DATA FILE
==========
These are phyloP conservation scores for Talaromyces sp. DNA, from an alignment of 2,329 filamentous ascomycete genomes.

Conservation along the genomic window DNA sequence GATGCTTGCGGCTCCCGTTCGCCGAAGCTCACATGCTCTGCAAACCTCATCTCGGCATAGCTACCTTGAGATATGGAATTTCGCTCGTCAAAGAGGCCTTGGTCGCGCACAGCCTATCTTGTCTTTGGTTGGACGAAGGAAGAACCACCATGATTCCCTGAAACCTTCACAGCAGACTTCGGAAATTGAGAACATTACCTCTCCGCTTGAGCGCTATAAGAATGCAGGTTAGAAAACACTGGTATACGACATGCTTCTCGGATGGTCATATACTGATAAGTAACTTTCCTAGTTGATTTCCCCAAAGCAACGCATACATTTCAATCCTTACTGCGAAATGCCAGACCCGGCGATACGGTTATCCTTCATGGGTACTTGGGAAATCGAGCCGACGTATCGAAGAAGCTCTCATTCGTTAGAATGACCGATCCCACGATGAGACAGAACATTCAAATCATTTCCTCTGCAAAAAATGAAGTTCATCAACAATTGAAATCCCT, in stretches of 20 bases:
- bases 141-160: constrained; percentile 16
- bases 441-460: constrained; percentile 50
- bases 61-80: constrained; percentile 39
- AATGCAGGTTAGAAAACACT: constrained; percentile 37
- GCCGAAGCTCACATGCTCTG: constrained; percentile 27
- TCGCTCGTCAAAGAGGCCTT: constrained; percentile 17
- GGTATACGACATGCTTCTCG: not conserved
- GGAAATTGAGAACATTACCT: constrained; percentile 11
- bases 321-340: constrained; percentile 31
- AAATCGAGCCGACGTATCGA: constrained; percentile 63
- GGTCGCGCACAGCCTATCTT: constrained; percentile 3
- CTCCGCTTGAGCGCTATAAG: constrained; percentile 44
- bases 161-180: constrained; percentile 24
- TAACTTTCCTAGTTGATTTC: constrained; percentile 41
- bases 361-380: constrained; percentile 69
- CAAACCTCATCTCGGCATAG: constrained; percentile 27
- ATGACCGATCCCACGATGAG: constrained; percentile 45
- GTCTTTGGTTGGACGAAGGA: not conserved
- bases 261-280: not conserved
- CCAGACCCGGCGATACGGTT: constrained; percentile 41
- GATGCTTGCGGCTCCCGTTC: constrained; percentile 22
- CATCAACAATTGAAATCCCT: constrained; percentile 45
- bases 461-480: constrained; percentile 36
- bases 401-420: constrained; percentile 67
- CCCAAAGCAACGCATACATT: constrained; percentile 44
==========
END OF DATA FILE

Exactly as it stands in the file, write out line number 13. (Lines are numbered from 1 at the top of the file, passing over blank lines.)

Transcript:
- GGTCGCGCACAGCCTATCTT: constrained; percentile 3